St. Bernadette’s Family Resource Centre has begun welcoming back its community members. Photo courtesy Angie Carboni

Retreat centres acclimatize to new normal

By 
  • September 17, 2020

Through prayers and dreams, Angie Carboni has counted on God to help her navigate through the six months since COVID-19 emerged in Canada.

The executive director and founder of the St. Bernadette’s Family Resource Centre in Toronto — a non-profit and non-denominational organization for children, youth and adults with developmental and/or physical challenges — was stirred by the Lord to make a difficult decision in the middle of March.

“I closed because I was shown through prayer that the right decision was to close, and I kept on praying through all this time,” said Carboni.

“I then had a dream of everyone coming back, and that told me it was safe.”

Carboni re-opened St. Bernadette’s doors — an event hall at D’Arcy McGee Catholic School — on Sept. 8, the birthday of Mary, the Mother of God. Choosing this date was intentional because “Mary will be our protectress,” she said.

It was heartening for Carboni in the re-opening weeks to witness the children and staff come together to engage in arts, games and a host of other activities. There were some special gatherings staged online for the St. Bernadette family during the lockdown, but being together in the same physical space adds a vibrant dimension.

Parents expressed concern over safety protocols, but no issues have cropped up the first days into the renewal. 

“Everyone is doing just fine,” said Carboni. “They are wearing masks, they’re behaving and they are happy to be out of their home. My staff are doing well. The foundation of everything we do is on faith, and that makes such a difference.”

Carboni first opened the doors to St. Bernadette’s in 1990. Her passion and commitment to her vocation have not dimmed in the successive 30 years.

“The people I serve, I think they have a master’s degree in joy. They live with their soul and that is important, especially today. They have no problem being loving, joyful and compassionate individuals, and they have taught us joyful simplicity and how to trust.”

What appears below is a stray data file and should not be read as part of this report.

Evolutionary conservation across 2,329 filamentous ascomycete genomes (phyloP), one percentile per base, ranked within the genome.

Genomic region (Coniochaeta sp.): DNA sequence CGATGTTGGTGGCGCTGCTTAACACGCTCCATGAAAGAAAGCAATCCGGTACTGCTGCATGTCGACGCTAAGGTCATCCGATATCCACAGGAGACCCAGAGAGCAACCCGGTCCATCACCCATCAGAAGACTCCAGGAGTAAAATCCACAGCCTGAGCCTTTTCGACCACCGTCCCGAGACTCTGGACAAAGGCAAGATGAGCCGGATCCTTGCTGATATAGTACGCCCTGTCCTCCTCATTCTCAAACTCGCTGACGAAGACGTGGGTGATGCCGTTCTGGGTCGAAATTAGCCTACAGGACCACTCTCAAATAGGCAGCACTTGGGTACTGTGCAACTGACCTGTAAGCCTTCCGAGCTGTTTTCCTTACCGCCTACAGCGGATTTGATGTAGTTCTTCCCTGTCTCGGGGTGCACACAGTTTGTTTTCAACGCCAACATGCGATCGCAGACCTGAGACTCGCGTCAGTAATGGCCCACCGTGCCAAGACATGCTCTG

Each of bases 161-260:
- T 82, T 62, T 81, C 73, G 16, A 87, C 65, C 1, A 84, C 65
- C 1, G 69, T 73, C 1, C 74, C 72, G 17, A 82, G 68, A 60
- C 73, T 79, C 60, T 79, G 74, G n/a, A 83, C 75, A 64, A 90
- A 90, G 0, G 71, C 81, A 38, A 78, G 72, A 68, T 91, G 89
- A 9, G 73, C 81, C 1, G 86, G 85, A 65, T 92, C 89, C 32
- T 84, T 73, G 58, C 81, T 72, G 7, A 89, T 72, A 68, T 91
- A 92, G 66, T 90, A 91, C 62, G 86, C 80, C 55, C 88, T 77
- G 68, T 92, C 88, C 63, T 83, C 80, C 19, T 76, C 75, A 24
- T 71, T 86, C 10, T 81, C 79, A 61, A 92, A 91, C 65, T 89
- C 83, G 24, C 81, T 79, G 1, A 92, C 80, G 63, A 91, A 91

Starting Sept. 25, the team at the Manresa Jesuit Spiritual Renewal Centre in Pickering, Ont., will get to undergo a, well, spiritual renewal of its own when the doors open once more to welcome retreatants.

Fittingly, the 2020-21 retreat season’s launching pad event is a three-day get-together (Sept. 25-27) entitled “Let’s start at the very beginning.”

Fr. Michael Coutts, SJ, will helm a gathering that looks at the Church during the days of the first apostles and examine the Church’s role pre-virus and now.

Manresa director Fr. Henk van Meijel says the capacity for these retreats will, for the foreseeable future, scale down to a 40-attendant capacity rather than the usual 65-70.

Van Meijel is delighted that Manresa can serve as a sanctuary again.

“What I enjoy is being a witness to spiritual healing,” he said. “People come here and they get healed, get away from the noise of the world and the daily drama of life. People have told me that they are moved to tears when they drive up to the centre’s gate.”

Not all retreat centres have had the opportunity to reopen, however. Providence Spirituality Centre in Kingston, Ont., remains closed.

“The reason our centre remains closed is that we are not housed in a private building,” said Sr. Lucy Bethel in an e-mail.

“We are part of the Providence Motherhouse complex, home of the Sisters of Providence of St. Vincent de Paul. We are currently still in compliance with the local health unit COVID-19 protocols and for many reasons are unable to begin our regular programming at this time.”

Providence’s spiritual directors have offered one-on-one support and private virtual retreats during the pandemic-imposed lockdown.

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